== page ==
1b. I do not have any repeating digits.

2a. I'm even.
2b. I have exactly two digits.

3a. I'm prime.
3b. I am one less than a triangular number.

4a. I have just one digit.
4b. I am the product of consecutive primes.

Saturday, November 28, 2009

Richmond Math Salon

Saturday, December 12
2 to 5pm

• All ages welcome. (Fun for kids 3 to 90.)

• Explore math in a fun, safe environment, where no one will judge you.

• A family math event: You and your kids can explore math in a way that works for each of you.

This month we’ll be making snowflakes, talking about symmetry, and playing with logic puzzles.

This monthly event is currently held in a small home (in Richmond, CA), so please RSVP if you plan to come. The Richmond Math Salon is hosted by Sue VanHattum, a math professor at Contra Costa College.

Interested? Email me at suevanhattum at hotmail, or call me at 510-236-8044 (before 8pm).

Schedule of salons for 2010: Jan 23, Feb 20, Mar 20, Apr 17, May 15, Jun 12, Sep 18, Oct 16, Nov 13, Dec 11.

Monday, November 16, 2009

Why I haven't been posting...

I use an iBook G4 laptop with DSL connection at home. A week and a half ago, I finally said yes to one of those pesky 'please let us update your software' messages I get regularly from Apple. My computer got trashed.

I will probably buy a new computer, but haven't done so yet. I think I'll be buying a desktop (mac, still), and getting my laptop cleaned up, fixed up, etc. Meanwhile I'm limping along, logging in wherever I can get wireless connection, since my ethernet connection doesn't work.

Anyone who wants to discuss this with me is welcome to phone me at my cell phone: 510 367 8 zero eight (one more than four). More gory details below. I've been spending more time reading actual books, hanging out in my yard, and cleaning house since the mini-disaster. It's all good, but I need to get this settled...

Today I'm seeing tons of good math posts, and am wishing I could join in more fully. But there's a 2 hour limit on my connection here, so I'm trying to just catch up on my blog reading. When I do come back, I'll have a few posts I've been working on offline. ;^)

Gory details:
Apple techies graciously spent hours with me, even though I have no tech support contract, after I almost started crying about it being Apple's fault my computer was trashed. They and I agree that software cannot destroy hardware. But they think my hardware is at fault. (My ethernet connection broke back on April 14, and I bought a usb ethernet adapter and got my taxes out on time. So I use a usb port for my ethernet connection. One techie talked about the problem with the ethernet connection 'migrating' to the usb ports. Huh?!) My hard drive is almost full, which may have contributed to the problem. Besides no capacity for etherternet connection, I can't print. Etc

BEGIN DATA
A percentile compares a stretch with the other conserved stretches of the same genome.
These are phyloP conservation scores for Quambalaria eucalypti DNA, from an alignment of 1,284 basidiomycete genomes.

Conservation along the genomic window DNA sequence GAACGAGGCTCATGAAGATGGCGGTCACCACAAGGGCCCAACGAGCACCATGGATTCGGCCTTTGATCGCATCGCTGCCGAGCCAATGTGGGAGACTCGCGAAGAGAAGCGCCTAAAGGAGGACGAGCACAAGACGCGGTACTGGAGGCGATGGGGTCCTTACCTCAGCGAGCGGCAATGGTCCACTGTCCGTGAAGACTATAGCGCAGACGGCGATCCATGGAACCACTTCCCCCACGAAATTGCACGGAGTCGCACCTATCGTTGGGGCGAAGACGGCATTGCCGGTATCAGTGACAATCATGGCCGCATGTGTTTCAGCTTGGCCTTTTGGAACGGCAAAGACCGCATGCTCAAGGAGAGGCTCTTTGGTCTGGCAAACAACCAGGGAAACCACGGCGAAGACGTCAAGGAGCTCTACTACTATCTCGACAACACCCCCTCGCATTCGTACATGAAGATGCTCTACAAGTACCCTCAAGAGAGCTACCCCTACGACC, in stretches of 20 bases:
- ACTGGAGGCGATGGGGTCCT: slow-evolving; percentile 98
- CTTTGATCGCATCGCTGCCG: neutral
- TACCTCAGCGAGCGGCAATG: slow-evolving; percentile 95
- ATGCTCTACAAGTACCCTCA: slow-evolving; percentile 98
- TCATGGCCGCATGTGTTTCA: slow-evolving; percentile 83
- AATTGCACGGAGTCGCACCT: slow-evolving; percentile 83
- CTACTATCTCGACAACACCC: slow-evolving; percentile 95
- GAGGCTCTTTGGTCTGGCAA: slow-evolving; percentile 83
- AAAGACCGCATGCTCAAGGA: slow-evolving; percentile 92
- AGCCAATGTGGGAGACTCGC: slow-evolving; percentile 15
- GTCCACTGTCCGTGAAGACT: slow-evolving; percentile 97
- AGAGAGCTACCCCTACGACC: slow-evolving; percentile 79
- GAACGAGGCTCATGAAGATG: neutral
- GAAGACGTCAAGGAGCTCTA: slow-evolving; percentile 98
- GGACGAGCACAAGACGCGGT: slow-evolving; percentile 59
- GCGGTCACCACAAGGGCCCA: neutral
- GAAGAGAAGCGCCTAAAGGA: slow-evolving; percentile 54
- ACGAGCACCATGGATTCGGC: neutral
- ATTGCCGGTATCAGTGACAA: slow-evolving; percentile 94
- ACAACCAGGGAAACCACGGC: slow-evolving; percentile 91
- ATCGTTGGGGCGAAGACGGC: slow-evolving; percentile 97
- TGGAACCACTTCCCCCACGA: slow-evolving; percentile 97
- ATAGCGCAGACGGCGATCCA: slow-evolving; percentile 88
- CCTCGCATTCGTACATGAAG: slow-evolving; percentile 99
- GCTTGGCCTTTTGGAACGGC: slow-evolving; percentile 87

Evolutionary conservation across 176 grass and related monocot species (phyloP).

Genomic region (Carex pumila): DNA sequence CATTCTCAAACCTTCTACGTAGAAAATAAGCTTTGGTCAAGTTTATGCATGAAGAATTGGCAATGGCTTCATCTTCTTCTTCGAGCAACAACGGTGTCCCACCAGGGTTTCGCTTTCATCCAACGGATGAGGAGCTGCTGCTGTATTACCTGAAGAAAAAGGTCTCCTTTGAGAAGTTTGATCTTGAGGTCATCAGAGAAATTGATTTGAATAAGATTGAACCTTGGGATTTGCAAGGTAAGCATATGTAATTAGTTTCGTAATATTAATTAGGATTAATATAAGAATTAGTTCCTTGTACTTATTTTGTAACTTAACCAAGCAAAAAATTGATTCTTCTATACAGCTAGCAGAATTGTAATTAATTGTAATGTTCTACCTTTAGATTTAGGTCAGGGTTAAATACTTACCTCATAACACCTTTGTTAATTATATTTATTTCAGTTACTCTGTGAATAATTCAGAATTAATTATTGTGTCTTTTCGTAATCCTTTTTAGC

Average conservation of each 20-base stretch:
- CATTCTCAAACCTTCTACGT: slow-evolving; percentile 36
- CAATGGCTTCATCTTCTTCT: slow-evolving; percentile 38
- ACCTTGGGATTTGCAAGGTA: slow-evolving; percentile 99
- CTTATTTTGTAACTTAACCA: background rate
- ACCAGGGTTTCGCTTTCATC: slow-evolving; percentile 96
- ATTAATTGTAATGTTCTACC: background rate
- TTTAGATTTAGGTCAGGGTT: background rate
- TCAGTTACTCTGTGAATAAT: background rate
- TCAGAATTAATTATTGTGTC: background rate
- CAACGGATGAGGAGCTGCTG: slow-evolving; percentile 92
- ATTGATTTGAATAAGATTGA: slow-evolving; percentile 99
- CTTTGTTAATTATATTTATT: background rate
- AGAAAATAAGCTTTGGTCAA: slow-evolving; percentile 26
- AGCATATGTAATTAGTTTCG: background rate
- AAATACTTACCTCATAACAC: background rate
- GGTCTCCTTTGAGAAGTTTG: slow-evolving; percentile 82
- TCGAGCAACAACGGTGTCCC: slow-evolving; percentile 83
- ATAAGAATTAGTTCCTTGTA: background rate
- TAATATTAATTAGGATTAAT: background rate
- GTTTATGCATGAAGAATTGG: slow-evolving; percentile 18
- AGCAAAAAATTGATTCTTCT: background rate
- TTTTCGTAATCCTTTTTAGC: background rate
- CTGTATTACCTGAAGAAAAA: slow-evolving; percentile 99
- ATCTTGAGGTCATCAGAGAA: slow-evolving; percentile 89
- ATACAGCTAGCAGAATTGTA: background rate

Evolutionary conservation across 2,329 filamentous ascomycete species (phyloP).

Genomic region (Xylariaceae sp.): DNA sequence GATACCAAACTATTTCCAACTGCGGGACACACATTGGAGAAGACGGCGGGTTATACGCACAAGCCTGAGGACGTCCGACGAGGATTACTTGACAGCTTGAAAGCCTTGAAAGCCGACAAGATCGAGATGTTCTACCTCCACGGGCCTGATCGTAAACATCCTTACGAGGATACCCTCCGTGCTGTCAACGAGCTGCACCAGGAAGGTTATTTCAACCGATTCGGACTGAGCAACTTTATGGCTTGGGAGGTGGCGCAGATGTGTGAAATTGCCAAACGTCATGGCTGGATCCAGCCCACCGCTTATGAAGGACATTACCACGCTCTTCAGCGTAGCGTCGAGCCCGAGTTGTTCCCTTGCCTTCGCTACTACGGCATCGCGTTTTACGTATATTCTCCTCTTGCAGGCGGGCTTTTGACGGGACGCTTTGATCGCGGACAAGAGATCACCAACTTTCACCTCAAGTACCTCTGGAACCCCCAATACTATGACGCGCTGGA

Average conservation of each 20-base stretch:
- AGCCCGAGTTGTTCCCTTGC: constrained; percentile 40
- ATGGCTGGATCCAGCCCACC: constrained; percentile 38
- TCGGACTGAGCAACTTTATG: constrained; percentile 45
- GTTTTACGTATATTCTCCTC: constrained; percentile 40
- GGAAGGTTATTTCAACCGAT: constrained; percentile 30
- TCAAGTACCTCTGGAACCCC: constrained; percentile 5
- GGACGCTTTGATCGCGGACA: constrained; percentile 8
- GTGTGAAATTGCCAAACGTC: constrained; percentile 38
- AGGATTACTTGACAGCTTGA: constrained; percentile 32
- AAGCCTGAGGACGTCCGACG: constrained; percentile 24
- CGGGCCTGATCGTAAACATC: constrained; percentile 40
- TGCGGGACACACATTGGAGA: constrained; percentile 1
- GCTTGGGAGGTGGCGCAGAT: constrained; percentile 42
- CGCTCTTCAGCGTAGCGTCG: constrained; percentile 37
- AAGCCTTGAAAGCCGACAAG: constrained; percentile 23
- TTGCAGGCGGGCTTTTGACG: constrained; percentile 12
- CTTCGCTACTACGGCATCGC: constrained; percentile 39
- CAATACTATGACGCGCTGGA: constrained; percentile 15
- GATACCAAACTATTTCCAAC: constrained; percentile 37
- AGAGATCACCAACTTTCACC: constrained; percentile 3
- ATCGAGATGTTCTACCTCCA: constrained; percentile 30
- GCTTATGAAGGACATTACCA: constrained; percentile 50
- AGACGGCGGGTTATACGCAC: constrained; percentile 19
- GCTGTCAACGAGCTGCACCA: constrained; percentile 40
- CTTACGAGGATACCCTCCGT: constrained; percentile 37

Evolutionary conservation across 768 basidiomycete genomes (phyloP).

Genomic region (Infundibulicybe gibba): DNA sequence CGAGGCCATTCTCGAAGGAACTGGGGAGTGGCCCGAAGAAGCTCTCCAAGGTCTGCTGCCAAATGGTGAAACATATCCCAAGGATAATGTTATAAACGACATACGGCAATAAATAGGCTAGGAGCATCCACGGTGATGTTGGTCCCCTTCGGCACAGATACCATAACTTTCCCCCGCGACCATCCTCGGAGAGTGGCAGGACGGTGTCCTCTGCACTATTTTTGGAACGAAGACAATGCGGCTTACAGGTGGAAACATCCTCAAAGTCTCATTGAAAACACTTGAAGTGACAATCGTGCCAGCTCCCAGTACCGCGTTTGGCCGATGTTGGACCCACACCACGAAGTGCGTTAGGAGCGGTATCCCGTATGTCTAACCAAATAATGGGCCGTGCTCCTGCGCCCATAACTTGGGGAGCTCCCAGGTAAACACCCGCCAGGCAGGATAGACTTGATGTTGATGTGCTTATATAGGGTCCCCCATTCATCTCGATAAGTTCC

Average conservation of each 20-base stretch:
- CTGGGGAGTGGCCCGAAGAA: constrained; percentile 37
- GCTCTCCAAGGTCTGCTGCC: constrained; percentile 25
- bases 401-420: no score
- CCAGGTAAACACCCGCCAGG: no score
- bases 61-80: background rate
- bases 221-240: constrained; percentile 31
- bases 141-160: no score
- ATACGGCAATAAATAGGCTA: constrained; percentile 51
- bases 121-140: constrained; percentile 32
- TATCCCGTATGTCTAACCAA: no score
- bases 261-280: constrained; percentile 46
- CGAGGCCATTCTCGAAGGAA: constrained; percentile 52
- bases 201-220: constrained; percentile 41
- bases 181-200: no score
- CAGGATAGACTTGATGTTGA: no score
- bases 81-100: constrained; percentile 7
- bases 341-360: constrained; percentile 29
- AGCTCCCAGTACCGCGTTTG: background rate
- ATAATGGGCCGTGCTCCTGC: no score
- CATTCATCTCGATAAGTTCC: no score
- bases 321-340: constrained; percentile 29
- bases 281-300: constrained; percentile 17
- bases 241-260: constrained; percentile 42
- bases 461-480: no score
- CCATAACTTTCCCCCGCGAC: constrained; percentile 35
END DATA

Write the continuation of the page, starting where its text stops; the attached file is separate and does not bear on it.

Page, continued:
Sunday, November 1, 2009

When Too Much Becomes Too Little

Joseph Ganem wrote a great article for the APS (American Physical Society) News, titled "A Math Paradox: The Widening Gap Between High School and College Math". Ganem is a physics prof at Loyola University Maryland, and works with incoming students at orientation. He's also the father of 3 children (aged 14, 17, and 20), and helps with their math homework.

I want to share 3 quotes from his article, and then encourage you to follow the link to read the whole thing.

He satrts here:
We are in the midst of paradox in math education. As more states strive to improve math curricula and raise standardized test scores, more students show up to college unprepared for college-level math.

After some examples from his kids' homework, he has these questions:
So if eighth graders are taught math at the level of a college sophomore why are graduating seniors struggling? How can students who have studied college level math for years need remedial math when they finally arrive at college? From my knowledge of both curricula I see three problems.
I'll let him tell you the 3 problems, so I don't steal all his thunder. His conclusion seems just right to me: (President Obama, Secretary of Education Duncan, Are you listening?)
All three of these problems are the result of the adult obsession with testing and the need to show year-to-year improvement in test scores. Age-appropriate development and understanding of mathematical concepts does not advance at a rate fast enough to please test-obsessed lawmakers. But adults using test scores to reward or punish other adults are doing a disservice to the children they claim to be helping.

It does not matter the exact age that you learned to walk. What matters is that you learned to walk at a developmentally appropriate time. To do my job as a physicist I need to know matrix inversion. It didn’t hurt my career that I learned that technique in college rather than in eighth grade. What mattered was that I understood enough about math when I got to college that I could take calculus. Memorizing a long list of advanced techniques to appease test scorers does not constitute an understanding.
Please read his article in all its glory, over at APS.